In March 2020, the OECD Global Forum on Environment focused on "Mainstreaming Gender and Empowering Women for Environmental Sustainability". As claimed, it wanted to identify and propose ways to capitalise on synergies between environmental policies on the one hand and economic and social goals – specifically achieving gender equality and women’s empowerment – on the other. This summary report on the OECD-Forum highlights selected environment-related sectors and policies, and how they should be discussed from a gender-responsive perspective.
The environmental crisis calls for a gender-specific action plan. (Former OECD Secretary general, Angel Gurría)
The two-day forum brought together policy makers and experts from OECD Member and Partner countries, as well as representatives from business, inter-governmental organisations, research centres and civil society organisations. They presented their respective approaches and a wide range of local projects, demonstrating how a gender lens (or rather a focus on women’s empowerment) could reduce the environmental footprint.
An unsatisfactory point remained the difficulty of moving the discussion beyond “conventional” gender and women’s empowerment approaches that describe women primarily as victims of unjust and unhealthy global developments. Given the very striking data that clearly demonstrate how women’s bodies – due to biological facts regarding their sex (toxic substances and pollutants accumulate in female bodies to a higher degree, due to women’s relatively higher percentage of body fat) – are disproportionately affected by chemicals in the environment compared to men, this renewed debate should also include social factors that determine differences in men’s and women’s exposure to hazardous chemicals and should develop a holistic and systemic analysis of all genders and their varying societal roles – also beyond averages and stereotypes (see report below on the session on environmental impacts on health).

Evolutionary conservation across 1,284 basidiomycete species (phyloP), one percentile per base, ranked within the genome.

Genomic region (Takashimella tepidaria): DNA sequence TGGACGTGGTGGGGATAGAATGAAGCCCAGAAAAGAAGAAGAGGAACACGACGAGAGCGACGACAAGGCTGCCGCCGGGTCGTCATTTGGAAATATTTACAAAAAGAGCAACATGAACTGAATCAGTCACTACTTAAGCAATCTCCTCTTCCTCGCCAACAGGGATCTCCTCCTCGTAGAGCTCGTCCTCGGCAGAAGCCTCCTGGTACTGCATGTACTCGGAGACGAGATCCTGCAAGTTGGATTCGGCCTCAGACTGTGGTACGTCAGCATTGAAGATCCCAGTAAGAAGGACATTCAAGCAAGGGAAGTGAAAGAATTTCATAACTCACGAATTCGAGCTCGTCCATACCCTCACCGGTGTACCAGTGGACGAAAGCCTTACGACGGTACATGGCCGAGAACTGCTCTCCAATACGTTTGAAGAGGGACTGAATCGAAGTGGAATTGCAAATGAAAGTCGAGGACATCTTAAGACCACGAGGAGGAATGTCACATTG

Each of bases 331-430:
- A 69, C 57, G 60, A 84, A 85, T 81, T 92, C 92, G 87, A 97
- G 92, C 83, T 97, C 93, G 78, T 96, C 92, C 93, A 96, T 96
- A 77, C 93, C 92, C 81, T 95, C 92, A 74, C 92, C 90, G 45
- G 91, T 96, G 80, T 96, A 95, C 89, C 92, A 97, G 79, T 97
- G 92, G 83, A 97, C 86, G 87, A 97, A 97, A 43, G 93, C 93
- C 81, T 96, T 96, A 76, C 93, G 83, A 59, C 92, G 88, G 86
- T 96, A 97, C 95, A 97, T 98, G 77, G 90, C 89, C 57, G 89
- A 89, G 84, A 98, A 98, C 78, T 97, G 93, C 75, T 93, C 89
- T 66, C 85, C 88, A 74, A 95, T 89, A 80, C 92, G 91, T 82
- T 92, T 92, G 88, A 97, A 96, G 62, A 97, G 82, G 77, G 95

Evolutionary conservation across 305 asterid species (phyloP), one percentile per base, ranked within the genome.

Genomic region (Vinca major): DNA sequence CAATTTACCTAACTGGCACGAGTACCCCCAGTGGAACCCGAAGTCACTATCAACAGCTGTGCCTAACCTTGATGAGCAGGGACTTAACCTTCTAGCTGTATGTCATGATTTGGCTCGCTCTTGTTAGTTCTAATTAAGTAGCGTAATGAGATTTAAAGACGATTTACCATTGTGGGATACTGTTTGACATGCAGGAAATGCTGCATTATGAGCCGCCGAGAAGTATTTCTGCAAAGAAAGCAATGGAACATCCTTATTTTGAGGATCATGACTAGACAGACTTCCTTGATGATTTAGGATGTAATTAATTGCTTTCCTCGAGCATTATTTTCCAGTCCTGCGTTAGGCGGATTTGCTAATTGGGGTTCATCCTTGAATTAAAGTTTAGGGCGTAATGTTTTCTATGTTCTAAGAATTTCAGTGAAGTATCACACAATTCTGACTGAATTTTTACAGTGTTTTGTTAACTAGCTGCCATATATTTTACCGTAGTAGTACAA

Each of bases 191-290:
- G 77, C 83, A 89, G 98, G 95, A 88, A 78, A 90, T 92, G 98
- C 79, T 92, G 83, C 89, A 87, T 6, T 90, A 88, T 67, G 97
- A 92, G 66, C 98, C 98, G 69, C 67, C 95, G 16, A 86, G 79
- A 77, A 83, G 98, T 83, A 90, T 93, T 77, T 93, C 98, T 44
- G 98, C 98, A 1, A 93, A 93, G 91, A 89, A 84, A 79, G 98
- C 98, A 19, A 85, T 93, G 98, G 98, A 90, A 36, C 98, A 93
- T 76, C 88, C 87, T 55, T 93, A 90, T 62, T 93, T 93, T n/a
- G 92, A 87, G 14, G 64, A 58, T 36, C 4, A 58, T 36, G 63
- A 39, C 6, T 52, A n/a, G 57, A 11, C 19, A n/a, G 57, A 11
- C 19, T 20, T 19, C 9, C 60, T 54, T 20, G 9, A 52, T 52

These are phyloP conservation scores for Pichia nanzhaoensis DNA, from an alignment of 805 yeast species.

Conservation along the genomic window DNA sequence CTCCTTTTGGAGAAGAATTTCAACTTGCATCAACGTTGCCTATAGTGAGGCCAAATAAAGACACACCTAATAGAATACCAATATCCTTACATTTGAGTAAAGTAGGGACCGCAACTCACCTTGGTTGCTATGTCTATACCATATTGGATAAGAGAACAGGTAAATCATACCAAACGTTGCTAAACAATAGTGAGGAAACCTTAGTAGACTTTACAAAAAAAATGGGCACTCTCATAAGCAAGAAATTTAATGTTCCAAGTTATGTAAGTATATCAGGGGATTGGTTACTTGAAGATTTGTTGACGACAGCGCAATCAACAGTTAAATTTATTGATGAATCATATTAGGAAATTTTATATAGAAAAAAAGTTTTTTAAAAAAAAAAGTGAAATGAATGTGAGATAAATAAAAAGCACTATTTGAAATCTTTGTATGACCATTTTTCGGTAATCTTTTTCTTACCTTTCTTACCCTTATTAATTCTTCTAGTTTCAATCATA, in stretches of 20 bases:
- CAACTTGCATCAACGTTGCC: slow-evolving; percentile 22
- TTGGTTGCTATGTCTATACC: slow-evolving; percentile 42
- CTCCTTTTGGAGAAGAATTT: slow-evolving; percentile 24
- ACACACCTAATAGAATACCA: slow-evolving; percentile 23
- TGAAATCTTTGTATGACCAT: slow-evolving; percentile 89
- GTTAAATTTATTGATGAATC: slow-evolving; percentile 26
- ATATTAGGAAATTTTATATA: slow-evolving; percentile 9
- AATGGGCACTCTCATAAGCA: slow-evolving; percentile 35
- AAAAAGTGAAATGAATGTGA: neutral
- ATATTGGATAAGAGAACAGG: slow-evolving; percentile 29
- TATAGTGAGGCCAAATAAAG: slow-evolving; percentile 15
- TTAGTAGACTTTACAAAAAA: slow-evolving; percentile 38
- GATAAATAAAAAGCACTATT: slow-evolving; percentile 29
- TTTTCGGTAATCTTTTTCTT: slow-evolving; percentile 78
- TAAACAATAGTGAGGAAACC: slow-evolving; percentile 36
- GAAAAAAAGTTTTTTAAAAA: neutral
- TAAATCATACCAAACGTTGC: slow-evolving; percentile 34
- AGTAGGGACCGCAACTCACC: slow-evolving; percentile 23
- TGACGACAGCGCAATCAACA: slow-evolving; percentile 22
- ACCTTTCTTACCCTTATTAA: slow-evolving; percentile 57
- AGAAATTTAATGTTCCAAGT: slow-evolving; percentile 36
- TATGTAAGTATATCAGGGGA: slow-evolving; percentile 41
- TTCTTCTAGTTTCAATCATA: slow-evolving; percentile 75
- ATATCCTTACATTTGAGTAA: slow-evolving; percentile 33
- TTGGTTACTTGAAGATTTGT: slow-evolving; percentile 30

The stakeholders present covered a wide range from “beginners” open to and interested in the challenging nexus of environment and gender, to gender-responsive “frontrunners” from mainly Nordic states (e.g., Sweden and Iceland). These representatives – whether governmental or non-governmental – also mentioned ‘LGBTIQ’ and ‘masculinity’ as issues to be strategically considered. However, ‘intersectionality’ in a wider sense, i.e., social and socio-political exclusion by multiple and interrelated forms of discrimination, was referred to often throughout the conference. By pinpointing the need to equally include youth, the poor and indigenous people, many stakeholders took class, racism and age into account as important categories for gender-sensitive data collection and analysis as well as the need for action.
The session topics were selected thoroughly along environment-related sectors and policies, and covered crucial issues that are high on the agenda of the Heinrich Böll-Foundation’s (hbs) gender-responsive environmental expertise. They were prepared in depth by excellent issue notes that encompass important facts and data from the OECD. Considering all the sources that the OECD provides institution-wide, the complex and discipline-specific links between ‘gender’ and ‘environment’ (i.e., in the health, transport, energy sectors) were conveyed in a useful way.
Environmental impacts on health and well-being